Step two: Sew upper outer piece together on short sides to make a big circle and repeat for inner upper piece.  (Outer upper got a layer of interfacing as well.)
Step three: Attach zipper to the upper pieces in such a way that the end product is the zipper sandwiched between the two and everything is going the right direction.  I originally put my zipper in upside down... the seam ripper lived in my hands during this project.
Step four: Make piping with super cute bias tape and cording.
Step five: Get boyfriend to find you some wire coat hangers to cut and bend to shape bag around the zipper.
Step six: Sew tabs around zipper ends.
Step seven: Attempt to sew bent coat hangers into bag along zipper.  Fail and go interrupt said boyfriend to complain that it is impossible to make this bag.  Require his brilliant thinking abilities to figure a way to make it work.
Step eight: Pin top to bottom with piping in between and attempt to sew it all together.  FAIL.
Step nine: Have boyfriend hold 6 pillows against his chest so you can punch them repeatedly to let off a little steam.  
Step ten: Sew piping to bottom so you don't have to worry about it slipping when you try to sew the top on.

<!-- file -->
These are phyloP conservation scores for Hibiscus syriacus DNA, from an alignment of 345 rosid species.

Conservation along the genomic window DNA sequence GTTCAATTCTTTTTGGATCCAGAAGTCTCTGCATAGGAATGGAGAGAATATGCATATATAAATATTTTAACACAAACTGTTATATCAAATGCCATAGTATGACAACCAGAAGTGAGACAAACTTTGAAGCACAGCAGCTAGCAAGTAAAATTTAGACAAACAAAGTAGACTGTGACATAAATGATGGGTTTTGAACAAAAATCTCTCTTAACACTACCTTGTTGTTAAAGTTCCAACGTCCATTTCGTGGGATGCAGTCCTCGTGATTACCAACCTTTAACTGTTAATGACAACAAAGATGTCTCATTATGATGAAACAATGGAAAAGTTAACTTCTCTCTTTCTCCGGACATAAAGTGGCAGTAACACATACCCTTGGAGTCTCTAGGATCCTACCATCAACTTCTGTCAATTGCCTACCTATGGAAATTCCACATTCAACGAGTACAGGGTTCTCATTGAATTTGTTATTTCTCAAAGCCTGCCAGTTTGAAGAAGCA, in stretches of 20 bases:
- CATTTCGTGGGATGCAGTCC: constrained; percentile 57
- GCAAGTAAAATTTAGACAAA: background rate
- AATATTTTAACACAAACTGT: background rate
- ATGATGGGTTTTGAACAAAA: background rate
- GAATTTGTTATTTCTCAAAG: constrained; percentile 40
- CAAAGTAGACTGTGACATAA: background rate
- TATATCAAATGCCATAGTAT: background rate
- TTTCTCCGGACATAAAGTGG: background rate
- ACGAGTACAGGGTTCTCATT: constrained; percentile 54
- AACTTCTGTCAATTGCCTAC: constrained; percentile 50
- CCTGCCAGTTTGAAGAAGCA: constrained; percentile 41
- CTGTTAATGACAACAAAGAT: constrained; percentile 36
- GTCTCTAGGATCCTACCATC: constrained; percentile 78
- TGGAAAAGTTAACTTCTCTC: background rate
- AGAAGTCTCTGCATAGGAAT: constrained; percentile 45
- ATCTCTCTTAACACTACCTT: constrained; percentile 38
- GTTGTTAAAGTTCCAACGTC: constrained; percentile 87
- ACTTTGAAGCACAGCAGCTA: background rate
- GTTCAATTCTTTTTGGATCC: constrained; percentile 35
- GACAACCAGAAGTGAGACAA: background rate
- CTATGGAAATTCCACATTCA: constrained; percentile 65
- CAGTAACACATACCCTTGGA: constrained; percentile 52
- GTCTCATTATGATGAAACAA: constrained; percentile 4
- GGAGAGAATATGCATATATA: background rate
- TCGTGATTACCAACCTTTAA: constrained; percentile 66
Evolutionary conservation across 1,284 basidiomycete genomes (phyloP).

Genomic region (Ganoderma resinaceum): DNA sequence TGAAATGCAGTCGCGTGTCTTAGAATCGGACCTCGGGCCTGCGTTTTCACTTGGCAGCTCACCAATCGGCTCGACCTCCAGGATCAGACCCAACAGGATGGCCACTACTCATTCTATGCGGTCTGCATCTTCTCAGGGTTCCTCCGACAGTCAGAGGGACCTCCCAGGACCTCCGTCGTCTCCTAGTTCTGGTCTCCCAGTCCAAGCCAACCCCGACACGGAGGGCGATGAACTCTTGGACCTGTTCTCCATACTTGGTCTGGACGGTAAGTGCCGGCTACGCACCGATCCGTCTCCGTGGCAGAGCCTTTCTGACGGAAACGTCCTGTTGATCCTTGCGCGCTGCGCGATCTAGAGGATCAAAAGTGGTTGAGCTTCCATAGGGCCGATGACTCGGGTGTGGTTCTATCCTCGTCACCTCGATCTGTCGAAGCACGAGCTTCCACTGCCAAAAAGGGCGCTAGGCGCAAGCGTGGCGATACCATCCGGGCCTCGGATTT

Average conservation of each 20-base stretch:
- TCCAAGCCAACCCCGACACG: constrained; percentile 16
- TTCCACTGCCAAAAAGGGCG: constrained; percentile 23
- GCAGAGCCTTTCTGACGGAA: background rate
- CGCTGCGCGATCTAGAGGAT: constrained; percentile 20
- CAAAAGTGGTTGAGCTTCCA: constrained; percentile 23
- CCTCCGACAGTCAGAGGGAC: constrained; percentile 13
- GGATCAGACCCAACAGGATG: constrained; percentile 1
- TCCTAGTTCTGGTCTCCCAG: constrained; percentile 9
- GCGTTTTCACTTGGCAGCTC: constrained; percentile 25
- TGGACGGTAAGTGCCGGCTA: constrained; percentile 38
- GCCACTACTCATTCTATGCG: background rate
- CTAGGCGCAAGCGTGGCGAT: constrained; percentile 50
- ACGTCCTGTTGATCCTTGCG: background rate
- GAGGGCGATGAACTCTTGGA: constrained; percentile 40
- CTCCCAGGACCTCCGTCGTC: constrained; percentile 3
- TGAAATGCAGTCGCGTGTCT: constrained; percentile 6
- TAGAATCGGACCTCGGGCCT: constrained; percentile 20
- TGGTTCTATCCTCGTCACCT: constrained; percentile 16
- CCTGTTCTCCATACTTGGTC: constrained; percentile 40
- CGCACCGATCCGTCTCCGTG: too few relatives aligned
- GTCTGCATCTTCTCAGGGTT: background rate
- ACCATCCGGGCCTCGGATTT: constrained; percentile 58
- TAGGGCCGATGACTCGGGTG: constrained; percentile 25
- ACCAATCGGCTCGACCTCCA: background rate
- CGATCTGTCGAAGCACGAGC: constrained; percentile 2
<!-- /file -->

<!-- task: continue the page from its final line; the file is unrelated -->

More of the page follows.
Step eleven: Pin it all together again and curse at the sewing machine while you slowly feed the thing through.  (I'm pretty innocent in my language so my cursing consisted mostly of grumbling and dirty looks, but feel free to let the dirty words fly at this step.)
Step twelve: Sew bias trim on the ugly seam you just made in step eleven.
Step thirteen: Turn right side out and you're done!  

I was actually surprised that it actually turned out ok.  I really like it and will now be using it often.  And for a bit now I don't think I ever want to see another seam ripper again and my finger tips are soar from pressing so hard to get everything through the machine.  Well it was "simple" and "I could make it", but this is way above anything I've ever done before and not half as easy as I thought it would be.  

Then to celebrate my success Lukas gave my photography lesson number two and I got to take some pictures of my bag.  He gave me more pointers on composition.  Like having leading lines isn't enough.  They've got to take you somewhere, to something that makes you want to look. He set up his lighting equipment and we had fun shooting my new bag.  Here are some more pictures to show-off my work...

Other little bits of my life...


  1. that is absolutely adorable, megs! after your description i was expecting some hack job- but it's not!! i just love your fabric too! what was the deal with the coat hangars? i've never sewn with those before?!? love em

  2. thanks so much em for the toiletry bag love! I used the coat hangers by cutting two lengths from two and then the ends were bent in a curve. These help give the bag it's shape and run along side the zipper. When the bag is open, they hold it in a rectangular shape. When the bag is closed they cause the zipper to bend down at the ends. Lukas's bag has some kind of wires in it that do the same thing, so I thought I'd try it with the coat hangers. (sorry for the kinda confusing explaination, some day I'll just have to show you in person)